8 Reasons to Grow Your Own Food

Growing your own food is a one-stop solution to several environmental, health, and economic problems. Irrespective of whether you’re growing a single plant or an entire garden.

Here we outline 8 very important benefits of growing your own produce. They’re enough to get anybody out in the garden!

1. Growing food can save you money

By growing your own food, you are saving money on gas and produce that would have been spent traveling to the grocery store, not to mention the long-term savings you’ll make if you can grow on a larger scale. Even if you grow a small garden for fresh eating, you will save money. For example, a package of organic salad greens cost at least $5 at my local grocery store and is usually only enough for a few servings. If you grow your own from a package of good-quality organic seeds, it costs half that and produces for a longer period of time yielding about 6 pounds of salad greens.

2. Food you grow is guaranteed to be fresh

Farm to table takes on a whole new meaning when the farm is right in your backyard! Fruits and vegetables that ripen naturally in the garden and are consumed within days of harvest have more nutrients than store-bought vegetables. Most of the vegetables that line the grocery store produce section are picked early, shipped to warehouses, distributed to the stores, and stay in storage or on the shelf for a while until you purchase them. Over time, the nutritional value of fruits and vegetables declines. Not only do freshly picked fruits and vegetables taste better, but they also have a higher nutritional value.

3. Food you grow is more nutritious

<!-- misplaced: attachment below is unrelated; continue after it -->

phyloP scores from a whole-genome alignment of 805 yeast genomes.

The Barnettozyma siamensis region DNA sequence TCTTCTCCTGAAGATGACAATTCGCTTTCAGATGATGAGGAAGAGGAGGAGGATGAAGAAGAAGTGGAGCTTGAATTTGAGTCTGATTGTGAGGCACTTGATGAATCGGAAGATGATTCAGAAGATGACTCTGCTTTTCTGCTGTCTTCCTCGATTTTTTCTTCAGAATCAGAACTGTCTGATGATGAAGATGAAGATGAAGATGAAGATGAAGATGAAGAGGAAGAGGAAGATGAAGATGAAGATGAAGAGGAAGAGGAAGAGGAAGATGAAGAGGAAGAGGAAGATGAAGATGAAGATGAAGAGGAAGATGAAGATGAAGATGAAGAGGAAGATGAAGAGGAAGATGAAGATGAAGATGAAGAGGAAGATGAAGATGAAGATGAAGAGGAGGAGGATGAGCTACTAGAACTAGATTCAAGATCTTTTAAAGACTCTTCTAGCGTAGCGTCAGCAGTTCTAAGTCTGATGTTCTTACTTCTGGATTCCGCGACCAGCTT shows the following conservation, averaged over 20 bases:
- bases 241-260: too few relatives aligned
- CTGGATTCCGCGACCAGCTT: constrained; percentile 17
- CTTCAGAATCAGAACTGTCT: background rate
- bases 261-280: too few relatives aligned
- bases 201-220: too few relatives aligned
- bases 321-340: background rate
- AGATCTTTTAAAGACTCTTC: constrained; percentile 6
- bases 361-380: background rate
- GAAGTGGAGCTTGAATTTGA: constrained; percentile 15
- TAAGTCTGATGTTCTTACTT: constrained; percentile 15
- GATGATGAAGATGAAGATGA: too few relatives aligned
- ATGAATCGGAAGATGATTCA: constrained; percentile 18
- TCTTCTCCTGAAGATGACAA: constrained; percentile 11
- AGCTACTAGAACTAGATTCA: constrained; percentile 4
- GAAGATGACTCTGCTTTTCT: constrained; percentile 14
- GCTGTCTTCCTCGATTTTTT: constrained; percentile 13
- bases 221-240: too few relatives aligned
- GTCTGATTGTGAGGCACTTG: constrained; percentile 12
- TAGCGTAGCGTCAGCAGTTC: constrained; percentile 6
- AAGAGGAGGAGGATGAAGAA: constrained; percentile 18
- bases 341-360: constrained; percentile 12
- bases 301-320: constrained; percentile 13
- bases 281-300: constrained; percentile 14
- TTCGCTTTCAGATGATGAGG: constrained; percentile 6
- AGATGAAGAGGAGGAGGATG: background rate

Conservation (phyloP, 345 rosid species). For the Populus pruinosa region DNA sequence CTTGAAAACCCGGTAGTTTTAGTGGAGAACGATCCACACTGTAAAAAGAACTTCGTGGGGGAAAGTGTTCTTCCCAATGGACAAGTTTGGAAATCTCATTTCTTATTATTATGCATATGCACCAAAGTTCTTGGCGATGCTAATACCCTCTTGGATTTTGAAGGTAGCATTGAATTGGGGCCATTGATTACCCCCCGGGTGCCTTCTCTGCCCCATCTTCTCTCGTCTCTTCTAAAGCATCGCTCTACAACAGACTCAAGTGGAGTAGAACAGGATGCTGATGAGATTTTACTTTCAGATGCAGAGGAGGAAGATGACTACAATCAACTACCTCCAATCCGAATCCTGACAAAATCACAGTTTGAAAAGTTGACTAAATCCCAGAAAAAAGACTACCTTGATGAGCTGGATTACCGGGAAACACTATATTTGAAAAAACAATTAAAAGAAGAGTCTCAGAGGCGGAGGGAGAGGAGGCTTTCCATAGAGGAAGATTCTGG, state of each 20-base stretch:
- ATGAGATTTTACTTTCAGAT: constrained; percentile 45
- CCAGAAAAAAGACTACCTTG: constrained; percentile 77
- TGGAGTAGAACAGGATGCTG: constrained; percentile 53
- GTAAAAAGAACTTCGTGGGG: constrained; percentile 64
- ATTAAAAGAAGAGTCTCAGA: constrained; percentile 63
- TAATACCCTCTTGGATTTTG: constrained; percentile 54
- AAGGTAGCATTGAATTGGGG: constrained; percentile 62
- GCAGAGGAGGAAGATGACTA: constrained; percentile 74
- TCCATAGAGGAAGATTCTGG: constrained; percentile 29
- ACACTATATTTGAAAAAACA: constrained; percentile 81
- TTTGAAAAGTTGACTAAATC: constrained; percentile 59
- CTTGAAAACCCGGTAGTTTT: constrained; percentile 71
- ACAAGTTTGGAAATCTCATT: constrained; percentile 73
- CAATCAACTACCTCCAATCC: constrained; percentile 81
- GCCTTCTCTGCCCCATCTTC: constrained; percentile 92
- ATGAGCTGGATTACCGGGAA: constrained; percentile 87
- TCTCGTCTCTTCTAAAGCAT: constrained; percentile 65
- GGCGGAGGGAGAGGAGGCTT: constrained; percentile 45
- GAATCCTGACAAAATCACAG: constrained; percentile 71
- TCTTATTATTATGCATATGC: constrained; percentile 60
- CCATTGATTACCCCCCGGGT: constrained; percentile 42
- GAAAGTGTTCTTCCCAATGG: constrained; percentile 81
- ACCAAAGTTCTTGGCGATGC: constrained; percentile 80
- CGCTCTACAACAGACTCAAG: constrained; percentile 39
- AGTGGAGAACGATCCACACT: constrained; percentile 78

A lot of nutrients and vitamins get lost in transit when food is shipped over long distances. A surefire way to ensure you get the most nutrients out of your veggies is to grow them yourself.

4. It tastes better

The fruit of your rewards is sweet! Pun intended. Many of the varieties of fruits and vegetables sold in grocery stores are adapted for commercial farming. Through selecting and breeding specific traits, these strains are developed to produce more per plant, be ready for harvesting all at once, have a longer shelf life, be uniform size and shape, ship without bruising, and often times finish ripening on trucks during shipping.

5. Gardening is good exercise

Get some sunlight and guaranteed vitamin D, over and above the endorphins you get from physical activity. Gardening is just one way to promote activity when you otherwise might be sitting. After all, if the weeds are infiltrating your yard, you have built-in motivation to get in the dirt and work. Time passes quickly, and before you know it, you’ve wracked up 60 minutes of exercise.

6. Beneficial for the environment

Long-distance transportation of produce relies heavily on fossil fuels. Growing your own food would help reduce the reliance on this transportation that is harming the environment. 

7. A great learning opportunity

Having a garden is a hands-on, engaging way to learn about the process of growing food. It gives people a connection to the food they’re eating and is great for teaching kids.

8. Added beauty

Not only do gardens provide an abundance of fresh produce, but they also make your backyard aesthetically pleasing

So why don’t you give growing your own food a shot! We promise you the satisfaction you feel from eating something you’ve produced yourself is unparalleled.

Happy Growing! 🙂

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